The Kremlin this Wednesday condemned the US’s “unprecedented pressure” on Turkey to abandon Russia’s Mir payment system, which is used in a handful of countries around the world, fearing strong US retaliation.
Caught between Washington and Moscow, Turkey abandoned the Russian mir tariff for fear of US retaliation, which Moscow denounced as “unprecedented pressure” from the US.
“The payments are ongoing, but a date has been set,” a senior Turkish official told AFP on Wednesday, speaking on condition of anonymity and without giving a date, to suspend the Mir system.
The three public banks involved – Halkbank, Zirat and Vakifbank, which did not comment on Wednesday – have so far authorized transactions with the Russian entity, particularly withdrawals.
“Under unprecedented pressure” from Washington
The country’s two largest private banks, Denisbank and Isbank, had already announced last week that they would stop using it.
For the Kremlin, spokesman Dmitry Peskov charged that “this decision was made under unprecedented pressure” from Washington.
Recognizing a “Critical Situation”. Turkish banks They are now “threatened by US sanctions,” he appealed to Turkish partners.
“We need to find ways together to counter this pressure without harming our trade and economic cooperation,” he suggested.
The operation of Mir bank cards is now limited to a few countries near Moscow, including Belarus – on Friday, Uzbekistan already abandoned Mir, citing “technical” reasons.
Addiction and Mediation
Dependent on Russian gas and oil, Turkey has refused to join Western sanctions imposed against Russia after its invasion of Ukraine, while tirelessly offering to mediate between Moscow and Kiev.
The country, a popular destination for Russian citizens, has seen an influx of thousands since the start of the war, with tourists, refugees and businessmen becoming buyers of real estate in Turkey since May.
After a meeting between President Recep Tayyip Erdogan and his Russian counterpart Vladimir Putin in early August, Ankara announced the expansion of the Mir system’s scope.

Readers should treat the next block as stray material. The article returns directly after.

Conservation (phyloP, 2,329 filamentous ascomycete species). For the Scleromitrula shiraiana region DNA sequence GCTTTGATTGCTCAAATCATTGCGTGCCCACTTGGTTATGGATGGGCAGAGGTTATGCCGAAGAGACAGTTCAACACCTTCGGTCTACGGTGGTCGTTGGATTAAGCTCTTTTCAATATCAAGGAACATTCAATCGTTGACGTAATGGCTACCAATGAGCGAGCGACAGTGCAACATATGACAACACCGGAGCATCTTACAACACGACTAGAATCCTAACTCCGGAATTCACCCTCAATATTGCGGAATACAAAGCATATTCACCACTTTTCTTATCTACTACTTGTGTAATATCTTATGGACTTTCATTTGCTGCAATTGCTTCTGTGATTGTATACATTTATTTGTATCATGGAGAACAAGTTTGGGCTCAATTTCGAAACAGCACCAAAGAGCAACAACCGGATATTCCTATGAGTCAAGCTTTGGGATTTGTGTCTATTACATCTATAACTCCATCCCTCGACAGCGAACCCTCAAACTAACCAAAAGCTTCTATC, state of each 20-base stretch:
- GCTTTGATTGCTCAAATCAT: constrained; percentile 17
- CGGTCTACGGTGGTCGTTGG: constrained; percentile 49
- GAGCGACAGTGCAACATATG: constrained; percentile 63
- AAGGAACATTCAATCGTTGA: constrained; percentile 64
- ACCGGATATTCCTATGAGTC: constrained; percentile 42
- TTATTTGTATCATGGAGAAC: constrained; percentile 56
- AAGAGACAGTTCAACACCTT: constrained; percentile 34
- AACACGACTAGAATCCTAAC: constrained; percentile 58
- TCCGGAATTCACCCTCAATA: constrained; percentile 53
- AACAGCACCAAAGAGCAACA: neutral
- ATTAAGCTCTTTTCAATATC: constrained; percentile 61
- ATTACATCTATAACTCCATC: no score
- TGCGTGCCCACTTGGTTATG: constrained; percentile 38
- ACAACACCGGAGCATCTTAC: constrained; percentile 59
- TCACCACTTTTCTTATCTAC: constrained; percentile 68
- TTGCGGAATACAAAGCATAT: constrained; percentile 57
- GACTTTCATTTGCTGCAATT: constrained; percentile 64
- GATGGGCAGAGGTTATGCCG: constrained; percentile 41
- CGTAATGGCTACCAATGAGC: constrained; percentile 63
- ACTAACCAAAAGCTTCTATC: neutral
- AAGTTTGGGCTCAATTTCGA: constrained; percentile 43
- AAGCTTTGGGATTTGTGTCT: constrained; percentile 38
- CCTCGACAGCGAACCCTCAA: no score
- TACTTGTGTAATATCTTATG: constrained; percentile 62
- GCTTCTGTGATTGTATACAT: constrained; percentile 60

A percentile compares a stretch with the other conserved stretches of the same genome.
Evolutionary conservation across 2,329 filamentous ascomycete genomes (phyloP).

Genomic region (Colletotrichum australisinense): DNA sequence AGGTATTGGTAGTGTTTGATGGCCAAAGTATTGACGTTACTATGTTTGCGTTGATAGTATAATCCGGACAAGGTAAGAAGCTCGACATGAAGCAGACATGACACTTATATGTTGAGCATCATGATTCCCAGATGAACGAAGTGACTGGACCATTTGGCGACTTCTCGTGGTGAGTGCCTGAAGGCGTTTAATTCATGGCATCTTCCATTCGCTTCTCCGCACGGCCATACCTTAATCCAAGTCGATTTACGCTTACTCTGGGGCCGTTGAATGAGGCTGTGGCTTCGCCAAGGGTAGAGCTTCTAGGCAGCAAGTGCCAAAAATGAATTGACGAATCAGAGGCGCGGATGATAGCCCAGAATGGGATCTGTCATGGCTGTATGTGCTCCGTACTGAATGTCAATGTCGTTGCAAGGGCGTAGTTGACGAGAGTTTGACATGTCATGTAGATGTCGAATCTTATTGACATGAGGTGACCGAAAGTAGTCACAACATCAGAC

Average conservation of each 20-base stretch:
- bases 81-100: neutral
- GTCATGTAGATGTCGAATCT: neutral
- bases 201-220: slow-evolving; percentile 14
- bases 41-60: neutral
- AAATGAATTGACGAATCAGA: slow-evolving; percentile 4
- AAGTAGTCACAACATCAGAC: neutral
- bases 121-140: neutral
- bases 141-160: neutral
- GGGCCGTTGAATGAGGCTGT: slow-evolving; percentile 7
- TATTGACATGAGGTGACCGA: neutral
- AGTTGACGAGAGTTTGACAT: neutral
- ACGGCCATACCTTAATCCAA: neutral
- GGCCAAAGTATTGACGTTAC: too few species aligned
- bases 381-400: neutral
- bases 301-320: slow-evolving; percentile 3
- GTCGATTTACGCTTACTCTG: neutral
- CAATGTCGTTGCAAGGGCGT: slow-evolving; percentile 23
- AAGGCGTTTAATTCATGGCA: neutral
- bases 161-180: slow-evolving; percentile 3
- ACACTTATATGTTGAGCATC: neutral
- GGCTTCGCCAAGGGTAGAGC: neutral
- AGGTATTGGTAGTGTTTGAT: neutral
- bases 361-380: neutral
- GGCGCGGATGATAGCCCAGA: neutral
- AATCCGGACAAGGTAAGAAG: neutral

The two leaders agreed to supply Russian gas to Turkey and pay for one-fourth in roubles. But Washington immediately warned Turkish companies and banks doing business with Russia against possible sanctions.
In mid-September, the United States announced sanctions against senior officials of the Russian banking system, including Mir chairman Vladimir Komlev. Since then, the Turkish regime appears to have distanced itself from the Kremlin: before the United Nations, Mr. Erdogan called for a “dignified exit for all” from the conflict in Ukraine.
Then, last week, the Turkish Foreign Ministry condemned Russia’s “illegal” referendum on four Ukrainian regions under its control.
On Tuesday, US Secretary of State Anthony Blinken threatened Russia with new “severe” sanctions.
“There Will Be Consequences”
“Fear of secondary sanctions is starting to work. Turkish banks abandon Putin’s Mir payment system for fear of US sanctions,” British financier Bill Broder, head of the fund, responded on Twitter on Wednesday. Hermitage Capital Investment.
“The Chinese, UAE, Indians and many other countries need to understand that there will be consequences for continuing to trade with Moscow,” the anti-corruption campaigner said after suffering a backlash in Russia.
Created in 2015 in the face of Western sanctions after the annexation of Crimea in 2014, Mir cards — which mean “world” and “peace” in Russian — allow Russians to make payments and withdraw money in some foreign countries.
In the wake of the Ukraine attack, global bank card giants Visa and MasterCard quickly suspended operations in Russia, blocking cards issued by Russian banks from operating outside the country and foreign cards from operating in Russia.
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